Emotional farewell to much-loved Grafton

IPSWICH has said its final goodbye to HMS Grafton. In a moving decommissioning ceremony in Portsmouth, Ipswich's civic leaders and other dignitaries bade farewell to the popular ship.

IPSWICH has said its final goodbye to HMS Grafton.

In a moving decommissioning ceremony in Portsmouth, Ipswich's civic leaders and other dignitaries bade farewell to the popular ship.

Peter Thompson, vice chairman of Ipswich Royal Naval Association, said emotions ran high during the ceremony.

He said: “Many were in tears. It was very sad to say goodbye.

“For the ship's company it was like losing their home. They were very solemn.”

Mr Thompson has got to know many of those who served on the ship since it was commissioned nine years ago.

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He said past and present crew members at the ceremony were hoping to start an HMS Grafton association.

He said: “It really was a sad day for Ipswich. Grafton has done a great deal for our town. But they have asked me to be on the HMS Grafton association committee so the strong links the ship had with the town will be able to continue.”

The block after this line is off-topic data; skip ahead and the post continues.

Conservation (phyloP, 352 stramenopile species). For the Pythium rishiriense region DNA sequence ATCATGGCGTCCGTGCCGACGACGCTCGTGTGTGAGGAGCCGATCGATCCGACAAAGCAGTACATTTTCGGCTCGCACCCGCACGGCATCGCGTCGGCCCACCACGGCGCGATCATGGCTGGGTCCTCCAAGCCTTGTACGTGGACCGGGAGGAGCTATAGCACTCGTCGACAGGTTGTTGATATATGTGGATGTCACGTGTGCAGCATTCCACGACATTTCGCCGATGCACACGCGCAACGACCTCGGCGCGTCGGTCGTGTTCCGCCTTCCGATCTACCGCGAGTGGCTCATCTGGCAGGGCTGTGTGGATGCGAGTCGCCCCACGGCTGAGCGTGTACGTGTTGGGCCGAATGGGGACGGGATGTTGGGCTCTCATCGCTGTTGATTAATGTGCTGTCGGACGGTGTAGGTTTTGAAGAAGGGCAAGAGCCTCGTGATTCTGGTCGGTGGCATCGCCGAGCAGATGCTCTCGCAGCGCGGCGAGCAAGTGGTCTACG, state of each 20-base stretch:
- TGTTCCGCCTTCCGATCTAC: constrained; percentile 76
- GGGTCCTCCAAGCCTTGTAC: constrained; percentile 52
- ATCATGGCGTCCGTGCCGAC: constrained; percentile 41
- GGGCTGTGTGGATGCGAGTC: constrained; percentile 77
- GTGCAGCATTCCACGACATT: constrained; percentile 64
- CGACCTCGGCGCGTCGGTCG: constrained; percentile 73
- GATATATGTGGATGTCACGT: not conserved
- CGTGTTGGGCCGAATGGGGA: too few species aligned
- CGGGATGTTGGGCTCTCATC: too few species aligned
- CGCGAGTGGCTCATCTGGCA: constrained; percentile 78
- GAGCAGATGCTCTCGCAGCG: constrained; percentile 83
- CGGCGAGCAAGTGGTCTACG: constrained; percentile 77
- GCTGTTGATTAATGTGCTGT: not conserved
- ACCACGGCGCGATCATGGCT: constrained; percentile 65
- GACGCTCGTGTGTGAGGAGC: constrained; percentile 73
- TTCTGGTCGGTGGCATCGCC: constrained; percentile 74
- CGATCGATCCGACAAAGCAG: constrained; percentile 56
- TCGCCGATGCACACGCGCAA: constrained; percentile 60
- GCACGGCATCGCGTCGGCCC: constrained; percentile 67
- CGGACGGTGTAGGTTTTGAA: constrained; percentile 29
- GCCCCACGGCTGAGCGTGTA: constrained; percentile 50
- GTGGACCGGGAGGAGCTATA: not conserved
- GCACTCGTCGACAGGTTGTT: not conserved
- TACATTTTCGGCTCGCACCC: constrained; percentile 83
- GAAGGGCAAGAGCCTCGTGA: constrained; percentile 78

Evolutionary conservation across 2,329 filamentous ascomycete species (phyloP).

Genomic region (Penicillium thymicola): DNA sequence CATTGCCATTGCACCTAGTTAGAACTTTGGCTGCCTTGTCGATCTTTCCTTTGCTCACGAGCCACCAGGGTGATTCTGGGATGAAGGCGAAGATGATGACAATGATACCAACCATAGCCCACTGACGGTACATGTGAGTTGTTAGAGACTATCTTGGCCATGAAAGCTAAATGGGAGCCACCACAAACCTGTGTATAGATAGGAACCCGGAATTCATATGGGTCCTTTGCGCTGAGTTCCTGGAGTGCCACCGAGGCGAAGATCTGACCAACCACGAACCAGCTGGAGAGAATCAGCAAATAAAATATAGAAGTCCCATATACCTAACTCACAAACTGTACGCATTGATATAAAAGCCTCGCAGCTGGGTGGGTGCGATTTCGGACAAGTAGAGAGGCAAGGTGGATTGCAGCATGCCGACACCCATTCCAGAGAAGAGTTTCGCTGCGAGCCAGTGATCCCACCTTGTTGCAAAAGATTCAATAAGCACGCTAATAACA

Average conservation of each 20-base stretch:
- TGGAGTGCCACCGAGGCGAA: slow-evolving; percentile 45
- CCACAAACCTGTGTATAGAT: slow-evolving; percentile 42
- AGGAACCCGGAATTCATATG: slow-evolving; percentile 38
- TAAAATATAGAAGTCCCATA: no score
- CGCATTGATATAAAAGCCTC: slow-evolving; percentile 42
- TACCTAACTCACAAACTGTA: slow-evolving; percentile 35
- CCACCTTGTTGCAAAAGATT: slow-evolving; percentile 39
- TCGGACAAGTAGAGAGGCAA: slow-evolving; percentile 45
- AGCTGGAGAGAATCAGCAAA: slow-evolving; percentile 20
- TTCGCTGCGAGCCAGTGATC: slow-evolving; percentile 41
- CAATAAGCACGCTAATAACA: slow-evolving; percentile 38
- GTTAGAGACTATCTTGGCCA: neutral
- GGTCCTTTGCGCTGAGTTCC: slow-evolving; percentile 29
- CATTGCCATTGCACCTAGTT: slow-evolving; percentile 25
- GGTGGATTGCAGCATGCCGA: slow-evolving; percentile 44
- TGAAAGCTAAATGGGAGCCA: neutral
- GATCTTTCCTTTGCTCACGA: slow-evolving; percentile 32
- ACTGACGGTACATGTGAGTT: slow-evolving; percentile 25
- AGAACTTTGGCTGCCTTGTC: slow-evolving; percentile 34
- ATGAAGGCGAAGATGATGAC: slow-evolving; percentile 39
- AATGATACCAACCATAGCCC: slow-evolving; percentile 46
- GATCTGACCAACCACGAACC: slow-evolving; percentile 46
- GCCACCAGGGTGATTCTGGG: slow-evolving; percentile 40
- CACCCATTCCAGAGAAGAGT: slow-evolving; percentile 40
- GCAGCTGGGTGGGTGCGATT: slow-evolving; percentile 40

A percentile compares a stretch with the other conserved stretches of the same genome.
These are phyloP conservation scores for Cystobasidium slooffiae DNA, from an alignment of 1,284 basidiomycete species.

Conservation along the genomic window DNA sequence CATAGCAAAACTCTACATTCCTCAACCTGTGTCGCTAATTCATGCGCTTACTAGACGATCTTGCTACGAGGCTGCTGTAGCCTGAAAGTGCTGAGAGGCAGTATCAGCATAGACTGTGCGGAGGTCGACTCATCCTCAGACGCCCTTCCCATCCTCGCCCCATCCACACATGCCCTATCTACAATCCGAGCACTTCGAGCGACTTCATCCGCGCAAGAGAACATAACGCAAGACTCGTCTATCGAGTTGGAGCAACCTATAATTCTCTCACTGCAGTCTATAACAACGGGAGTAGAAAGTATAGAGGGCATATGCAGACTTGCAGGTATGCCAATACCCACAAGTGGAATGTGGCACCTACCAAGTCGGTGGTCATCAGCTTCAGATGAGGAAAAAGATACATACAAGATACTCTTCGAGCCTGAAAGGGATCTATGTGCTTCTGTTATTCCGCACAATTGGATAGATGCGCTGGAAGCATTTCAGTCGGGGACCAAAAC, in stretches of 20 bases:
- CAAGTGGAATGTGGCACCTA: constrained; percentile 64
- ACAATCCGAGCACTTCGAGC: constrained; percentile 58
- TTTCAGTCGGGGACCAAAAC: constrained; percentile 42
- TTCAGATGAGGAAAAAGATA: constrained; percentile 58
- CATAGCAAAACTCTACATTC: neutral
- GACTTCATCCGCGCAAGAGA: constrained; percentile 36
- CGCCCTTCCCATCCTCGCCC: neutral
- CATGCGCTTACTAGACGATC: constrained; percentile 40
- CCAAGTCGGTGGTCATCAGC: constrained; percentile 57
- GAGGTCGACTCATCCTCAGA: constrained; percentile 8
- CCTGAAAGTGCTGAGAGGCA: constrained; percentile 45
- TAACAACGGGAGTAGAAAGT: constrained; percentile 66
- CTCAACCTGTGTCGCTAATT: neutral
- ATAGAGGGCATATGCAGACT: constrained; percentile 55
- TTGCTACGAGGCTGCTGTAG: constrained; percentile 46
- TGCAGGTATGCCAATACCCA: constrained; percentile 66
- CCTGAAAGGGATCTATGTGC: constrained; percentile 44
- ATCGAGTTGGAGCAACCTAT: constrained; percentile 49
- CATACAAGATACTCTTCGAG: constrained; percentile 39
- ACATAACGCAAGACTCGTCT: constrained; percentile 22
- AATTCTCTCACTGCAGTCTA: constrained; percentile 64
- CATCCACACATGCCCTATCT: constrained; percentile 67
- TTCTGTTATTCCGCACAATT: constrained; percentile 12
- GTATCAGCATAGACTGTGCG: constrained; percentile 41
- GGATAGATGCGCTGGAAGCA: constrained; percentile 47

Grafton has been sold by the Ministry of Defence to the Chilean Navy along with other Type 23 frigates HMS Marlborough, HMS Norfolk in a deal worth £135million.

Ipswich mayor Bill Wright was among those invited to the ceremony.

He said: “It was sad to see the ship go. She has been a great asset to the town and she will be sorely missed. Perhaps one day we will have another ship affiliated to Ipswich.”

During the ceremony, which was attended by First Sea Lord Sir Jonathan Band KCB ADC and ship's sponsor Lady Abbott and the Duchess of Grafton, Mr Thompson was presented with a shell fired from the ship as it sailed into Ipswich for the last time.

HMS Grafton is the latest in a line of seven earlier Graftons stretching back more than 300 years.

The first four Graftons, between the years 1679 and 1816, were ships of the line, with the first being commanded at one point by the 27-year-old Duke of Grafton. Between them they won a number of honours from the Mediterranean to the Indian Ocean.

The eighth Grafton, a Type 23 frigate, was launched in 1994 and commissioned in 1997.

Grafton was designed primarily as a specialist anti-submarine ship and she is one of the quietest warships in the world.

Grafton carried Seawolf, Harpoon and Sea Skua missiles, a Stingray torpedo and a 4.5in gun.

Grafton is powered by Rolls-Royce gas turbines and has a top speed of 28 knots.

The decommissioning ceremony included the naval Hymn 'Eternal Father Strong To Save' and 'Jerusalem'.

Source www.navynews.co.uk

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